I knew this whirling tempest of warring thoughts was foolish, pointless, even dangerous. The Shadow King had given me a task. All other considerations should have been irrelevant. There would be time enough to speak with Chanthou when I returned from my mission. Neren was safe enough for now. If nothing else, I would need him to lock the sand devil leader’s psionic talents so that he could be safely brought back in chains to Nibenay.
Eventually, I set off for my private quarters in the Temple of Thought. I needed to bathe, and to properly attire myself as befitted a templar of Nibenay before appearing at the House Mentsu compound. And, having rashly granted Bayl the freedom of the city’s taverns and whore-houses until evening, I would need another escort. So, there were at least three things I could do to delay my inevitable meeting with Neren. A task is usually less daunting when sliced into ever-smaller pieces. With enough planning, even the inevitable can be delayed almost indefinitely.
The Temple of Thought stands behind the Shadow King’s palace, just outside the fifty-foot walls that enclose the palace, its gardens and its grove of trees-of-life. It is unmistakeable: a five-tiered pyramid of dull red brick and yellow-grey sandstone, surmounted by five lotus-bud towers arranged in a quincunx. It is an ancient building, even by the standards of Nibenay, and its perfect symmetry and relative lack of carvings gives it an austere, forbidding appearance.
It seemed, that day, to be teeming with children. A new influx of girls chosen to become templars must have arrived in the Naggaramakam while I had been absent. Some stood waiting patiently in rows, their young faces proud and solemn. Others milled in obvious terror and confusion. Half a dozen or so, with that foolhardy courage that only the very young possess, played and laughed amid the columns and statuary. A pair of middle-aged, harried-looking templars tried – with little success – to maintain some sort of order.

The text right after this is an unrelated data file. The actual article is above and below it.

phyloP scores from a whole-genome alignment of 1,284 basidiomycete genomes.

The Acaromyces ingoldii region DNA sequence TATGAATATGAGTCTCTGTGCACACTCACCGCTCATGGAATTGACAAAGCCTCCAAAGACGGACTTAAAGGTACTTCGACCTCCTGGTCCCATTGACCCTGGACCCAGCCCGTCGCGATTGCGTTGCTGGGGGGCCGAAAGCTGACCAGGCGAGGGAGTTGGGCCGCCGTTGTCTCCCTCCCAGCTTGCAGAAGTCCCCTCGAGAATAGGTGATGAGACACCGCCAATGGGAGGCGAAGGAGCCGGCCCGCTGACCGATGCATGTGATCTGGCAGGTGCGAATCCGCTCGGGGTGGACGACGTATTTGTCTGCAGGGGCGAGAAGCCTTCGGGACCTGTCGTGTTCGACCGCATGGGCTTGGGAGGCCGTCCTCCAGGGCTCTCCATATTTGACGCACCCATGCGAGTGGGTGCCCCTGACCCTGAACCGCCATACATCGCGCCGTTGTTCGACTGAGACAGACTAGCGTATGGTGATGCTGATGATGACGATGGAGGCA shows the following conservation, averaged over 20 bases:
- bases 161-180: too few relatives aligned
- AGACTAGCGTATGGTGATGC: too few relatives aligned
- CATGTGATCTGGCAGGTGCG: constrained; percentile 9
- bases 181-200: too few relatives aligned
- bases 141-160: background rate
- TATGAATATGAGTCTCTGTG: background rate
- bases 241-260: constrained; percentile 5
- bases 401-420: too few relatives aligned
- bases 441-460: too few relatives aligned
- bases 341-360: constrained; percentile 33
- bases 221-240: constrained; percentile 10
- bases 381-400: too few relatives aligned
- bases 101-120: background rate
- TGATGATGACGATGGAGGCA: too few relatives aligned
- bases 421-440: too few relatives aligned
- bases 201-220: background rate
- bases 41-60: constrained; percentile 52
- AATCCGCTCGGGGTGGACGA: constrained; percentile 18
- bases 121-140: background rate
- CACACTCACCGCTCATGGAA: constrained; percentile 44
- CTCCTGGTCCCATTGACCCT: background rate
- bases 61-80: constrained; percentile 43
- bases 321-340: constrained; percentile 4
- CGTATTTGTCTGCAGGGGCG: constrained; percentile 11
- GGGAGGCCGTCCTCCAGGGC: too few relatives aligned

Usually, Nibenese girls were chosen at sixteen to be trained as templars and wedded to the Shadow King, but many of these girls looked to be much younger. I wondered if perhaps the School of Augurs or the Academy of Fierce Purpose had identified an unusually high potential for psionic abilities in this year’s students, for the Temple of Thought would often intervene in such cases – more to deprive the nobility of a sudden increase in power than because the templarate truly required new talent. But there was an air of desperation, rather than smug satisfaction, about the templars in nominal charge of this gaggle. I felt a sudden twist in my guts as I realised that only the sudden loss of many of my sister-wives would precipitate the recruitment of such a large number of youngsters. I scanned the crowd: there must easily have been two score of the girls. How many templars had died? And how? Surely only a full-scale war could account for so many deaths all at once. I wondered whether any of the dead had been known to me. I was thankful beyond words that I knew for certain Chanthou was not among them.
No-one spared me more than a glance as I made my way inside. A lesson was taking place in the Temple’s central chamber. A dozen girls – all thankfully older than those children outside – sat cross-legged on woven mats, in a circle surrounding another two who faced each other. Even with my minimal psionic talent, I could feel unseen energies crackling in the air as the two girls in the centre duelled mind-to-mind. Neither moved so much as a muscle, yet their bodies seemed to quiver with tension. Sweat poured off them as each sought to exploit even the slightest lapse in concentration of the other.